Secondly, they proposed that “many of the fossils from Western Europe (e.g. Sima de los Huesos) currently assigned to H. heidelbergensis s.s. be reassigned to Homo neanderthalensis to reflect the early appearance of Neanderthal derived traits in the Middle Pleistocene in the region”. Finally, they suggest “that the Middle Pleistocene Asian fossils, particularly from China, likely represent a different lineage altogether”, and these could get their own nomenclature after more research.

H. bodoensis, is named after a 600,000-year-old skull found in Bodo D’ar, Afar Depression, Ethiopia, in 1976. The team suggest that it be assigned to most Middle Pleistocene humans from Africa and also to some from eastern Europe, while many from western Europe should eventually be reclassified as early Neanderthals; all of which were previously described as H. heidelbergensis and H. rhodesiensis. Eventually, these two names should be completely replaced by H. bodoensis.

Artist's Rendering of H. bodoensis. Credit Ettore Mazza University of Hawaii

Artist’s Rendering of H. bodoensis. Credit Ettore Mazza University of Hawaii

The team has proposed that Homo bodoensis could be the direct ancestor of modern humans, considering that H. sapiens first arose in Africa. They believe that H. bodoensis separated from Eurasian hominin groups before the split of the Eurasian hominin forms into Neanderthals, Denisovans, and possibly other groups. Although H. bodoensis is an African species, it is likely that it played a role in the evolutionary history of the Levant and Europe because it was potentially present there too. According to the study, “Middle Pleistocene specimens from the two regions (mostly concentrated in the eastern Mediterranean), which do not demonstrate any Neanderthal traits, such as Mala Balanica (Serbia) and some specimens from the Levant such as Hazorea and Nadaouiyeh Aïn Askar could be considered as H. bodoensis”. However, these have not formally been included in the new classification because fossil evidence is patchy.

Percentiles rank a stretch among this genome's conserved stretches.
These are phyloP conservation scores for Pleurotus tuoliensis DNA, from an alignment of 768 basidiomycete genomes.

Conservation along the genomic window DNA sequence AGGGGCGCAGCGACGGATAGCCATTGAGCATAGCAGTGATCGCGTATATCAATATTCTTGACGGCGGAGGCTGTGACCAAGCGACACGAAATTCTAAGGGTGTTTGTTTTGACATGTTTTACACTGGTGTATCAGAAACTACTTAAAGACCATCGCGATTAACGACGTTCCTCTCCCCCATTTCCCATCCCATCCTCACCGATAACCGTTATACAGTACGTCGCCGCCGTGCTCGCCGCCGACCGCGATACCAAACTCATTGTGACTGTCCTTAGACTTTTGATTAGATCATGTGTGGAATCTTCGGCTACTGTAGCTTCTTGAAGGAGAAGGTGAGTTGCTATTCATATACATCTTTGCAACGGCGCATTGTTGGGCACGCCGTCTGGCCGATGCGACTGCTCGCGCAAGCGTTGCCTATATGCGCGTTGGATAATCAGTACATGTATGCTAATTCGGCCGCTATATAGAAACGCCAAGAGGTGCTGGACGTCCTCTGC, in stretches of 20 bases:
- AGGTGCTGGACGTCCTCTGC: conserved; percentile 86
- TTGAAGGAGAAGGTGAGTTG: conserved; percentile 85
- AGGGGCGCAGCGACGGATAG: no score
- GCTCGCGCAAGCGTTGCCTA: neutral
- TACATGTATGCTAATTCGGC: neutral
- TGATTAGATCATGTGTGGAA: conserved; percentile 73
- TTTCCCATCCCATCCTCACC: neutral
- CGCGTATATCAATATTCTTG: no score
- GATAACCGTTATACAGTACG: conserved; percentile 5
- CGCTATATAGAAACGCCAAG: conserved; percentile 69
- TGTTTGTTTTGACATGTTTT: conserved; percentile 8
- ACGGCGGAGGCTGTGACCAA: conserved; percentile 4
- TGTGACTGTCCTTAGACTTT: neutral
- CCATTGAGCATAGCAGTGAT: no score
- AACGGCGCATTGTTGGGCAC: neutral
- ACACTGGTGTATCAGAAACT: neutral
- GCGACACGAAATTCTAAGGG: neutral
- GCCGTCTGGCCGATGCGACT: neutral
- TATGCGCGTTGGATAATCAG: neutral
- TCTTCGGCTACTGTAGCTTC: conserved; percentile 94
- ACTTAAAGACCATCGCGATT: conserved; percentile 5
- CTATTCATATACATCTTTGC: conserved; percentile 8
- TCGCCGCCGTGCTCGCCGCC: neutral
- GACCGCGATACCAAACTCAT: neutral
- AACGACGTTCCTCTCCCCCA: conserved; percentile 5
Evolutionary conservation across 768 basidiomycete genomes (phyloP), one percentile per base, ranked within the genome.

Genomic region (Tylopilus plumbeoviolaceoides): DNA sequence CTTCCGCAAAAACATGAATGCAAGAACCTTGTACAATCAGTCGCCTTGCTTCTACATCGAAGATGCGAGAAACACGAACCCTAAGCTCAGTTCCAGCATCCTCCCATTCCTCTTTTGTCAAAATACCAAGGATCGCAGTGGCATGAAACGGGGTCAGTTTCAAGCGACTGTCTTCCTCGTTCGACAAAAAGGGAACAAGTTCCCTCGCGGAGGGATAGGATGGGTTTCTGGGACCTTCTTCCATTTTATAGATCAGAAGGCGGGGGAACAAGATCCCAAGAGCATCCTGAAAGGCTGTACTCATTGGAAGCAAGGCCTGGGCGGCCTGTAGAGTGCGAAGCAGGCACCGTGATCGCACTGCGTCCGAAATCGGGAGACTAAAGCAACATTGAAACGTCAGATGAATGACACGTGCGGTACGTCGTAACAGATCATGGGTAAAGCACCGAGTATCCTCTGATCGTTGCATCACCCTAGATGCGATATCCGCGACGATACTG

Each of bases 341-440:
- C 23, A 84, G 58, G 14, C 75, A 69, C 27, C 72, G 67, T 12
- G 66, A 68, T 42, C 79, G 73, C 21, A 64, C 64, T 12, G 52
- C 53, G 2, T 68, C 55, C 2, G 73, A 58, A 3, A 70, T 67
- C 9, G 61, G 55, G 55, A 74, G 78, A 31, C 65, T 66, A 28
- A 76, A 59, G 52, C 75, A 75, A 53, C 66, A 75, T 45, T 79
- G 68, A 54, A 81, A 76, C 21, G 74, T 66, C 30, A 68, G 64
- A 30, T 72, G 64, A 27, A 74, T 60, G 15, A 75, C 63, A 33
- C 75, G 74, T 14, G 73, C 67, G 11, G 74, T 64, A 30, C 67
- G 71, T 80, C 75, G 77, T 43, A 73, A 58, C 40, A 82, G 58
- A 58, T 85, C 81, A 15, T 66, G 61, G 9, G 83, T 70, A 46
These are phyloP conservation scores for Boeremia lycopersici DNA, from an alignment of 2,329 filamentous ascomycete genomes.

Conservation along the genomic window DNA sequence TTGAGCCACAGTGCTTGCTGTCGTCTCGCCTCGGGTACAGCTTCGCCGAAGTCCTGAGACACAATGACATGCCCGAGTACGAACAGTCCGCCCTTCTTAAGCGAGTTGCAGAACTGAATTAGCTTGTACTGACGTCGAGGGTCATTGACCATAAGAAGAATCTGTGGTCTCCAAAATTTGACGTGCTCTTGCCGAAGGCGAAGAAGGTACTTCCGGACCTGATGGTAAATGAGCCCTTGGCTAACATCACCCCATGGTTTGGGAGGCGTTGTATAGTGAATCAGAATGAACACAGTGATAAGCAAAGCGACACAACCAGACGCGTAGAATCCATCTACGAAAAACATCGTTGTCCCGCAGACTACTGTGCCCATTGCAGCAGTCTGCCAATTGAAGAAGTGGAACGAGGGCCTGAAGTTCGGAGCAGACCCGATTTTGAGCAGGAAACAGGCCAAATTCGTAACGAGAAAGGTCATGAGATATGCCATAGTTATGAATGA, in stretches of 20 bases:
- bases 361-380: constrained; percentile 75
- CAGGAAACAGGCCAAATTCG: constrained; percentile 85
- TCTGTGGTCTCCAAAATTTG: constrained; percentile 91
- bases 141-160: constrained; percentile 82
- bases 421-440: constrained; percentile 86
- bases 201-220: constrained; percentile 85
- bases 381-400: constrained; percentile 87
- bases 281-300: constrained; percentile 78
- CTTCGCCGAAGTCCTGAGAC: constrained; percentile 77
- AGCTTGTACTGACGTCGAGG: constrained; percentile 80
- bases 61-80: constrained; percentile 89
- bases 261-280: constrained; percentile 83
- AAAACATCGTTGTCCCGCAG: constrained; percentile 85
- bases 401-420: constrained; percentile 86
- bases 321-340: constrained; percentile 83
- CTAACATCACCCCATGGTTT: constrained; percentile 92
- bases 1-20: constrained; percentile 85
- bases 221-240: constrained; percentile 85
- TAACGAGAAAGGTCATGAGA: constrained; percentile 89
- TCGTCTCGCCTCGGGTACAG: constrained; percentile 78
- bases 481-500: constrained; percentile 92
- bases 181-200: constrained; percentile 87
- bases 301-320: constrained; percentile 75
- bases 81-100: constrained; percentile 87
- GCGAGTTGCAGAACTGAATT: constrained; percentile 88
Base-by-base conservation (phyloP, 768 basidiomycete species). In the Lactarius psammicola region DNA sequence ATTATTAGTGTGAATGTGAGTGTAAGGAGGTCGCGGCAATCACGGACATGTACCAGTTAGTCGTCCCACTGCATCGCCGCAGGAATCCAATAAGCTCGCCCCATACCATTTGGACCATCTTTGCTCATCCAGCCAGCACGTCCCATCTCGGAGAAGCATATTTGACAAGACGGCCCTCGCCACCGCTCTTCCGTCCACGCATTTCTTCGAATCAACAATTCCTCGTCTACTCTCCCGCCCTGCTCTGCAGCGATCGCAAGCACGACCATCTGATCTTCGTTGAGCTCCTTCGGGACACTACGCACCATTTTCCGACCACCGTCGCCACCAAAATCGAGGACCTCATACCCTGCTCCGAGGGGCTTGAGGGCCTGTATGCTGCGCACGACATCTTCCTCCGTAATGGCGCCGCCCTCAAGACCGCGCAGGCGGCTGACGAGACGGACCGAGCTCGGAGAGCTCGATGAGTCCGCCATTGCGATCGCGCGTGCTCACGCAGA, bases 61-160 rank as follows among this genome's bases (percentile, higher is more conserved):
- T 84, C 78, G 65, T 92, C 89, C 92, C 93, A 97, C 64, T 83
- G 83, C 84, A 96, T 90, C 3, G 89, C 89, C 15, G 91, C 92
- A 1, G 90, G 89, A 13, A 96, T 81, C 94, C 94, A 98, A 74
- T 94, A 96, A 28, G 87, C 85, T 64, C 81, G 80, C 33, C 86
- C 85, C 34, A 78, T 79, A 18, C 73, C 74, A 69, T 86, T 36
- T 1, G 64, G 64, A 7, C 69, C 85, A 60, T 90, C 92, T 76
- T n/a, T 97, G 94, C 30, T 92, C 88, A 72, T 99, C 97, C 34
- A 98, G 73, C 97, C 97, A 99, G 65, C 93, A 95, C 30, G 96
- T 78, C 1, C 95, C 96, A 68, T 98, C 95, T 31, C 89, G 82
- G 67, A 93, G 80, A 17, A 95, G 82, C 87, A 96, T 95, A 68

A simplified model for the evolution of the genus Homo over the last 2 million years, with Homo bodoensis sp. nov. positioned as the ancestral (mostly African) form of Homo sapiens. Posted by 360onhistory.com

A simplified model for the evolution of the genus Homo over the last 2 million years, with Homo bodoensis sp. nov. positioned as the ancestral (mostly African) form of Homo sapiens. Mirjana Roksandic 2021 et al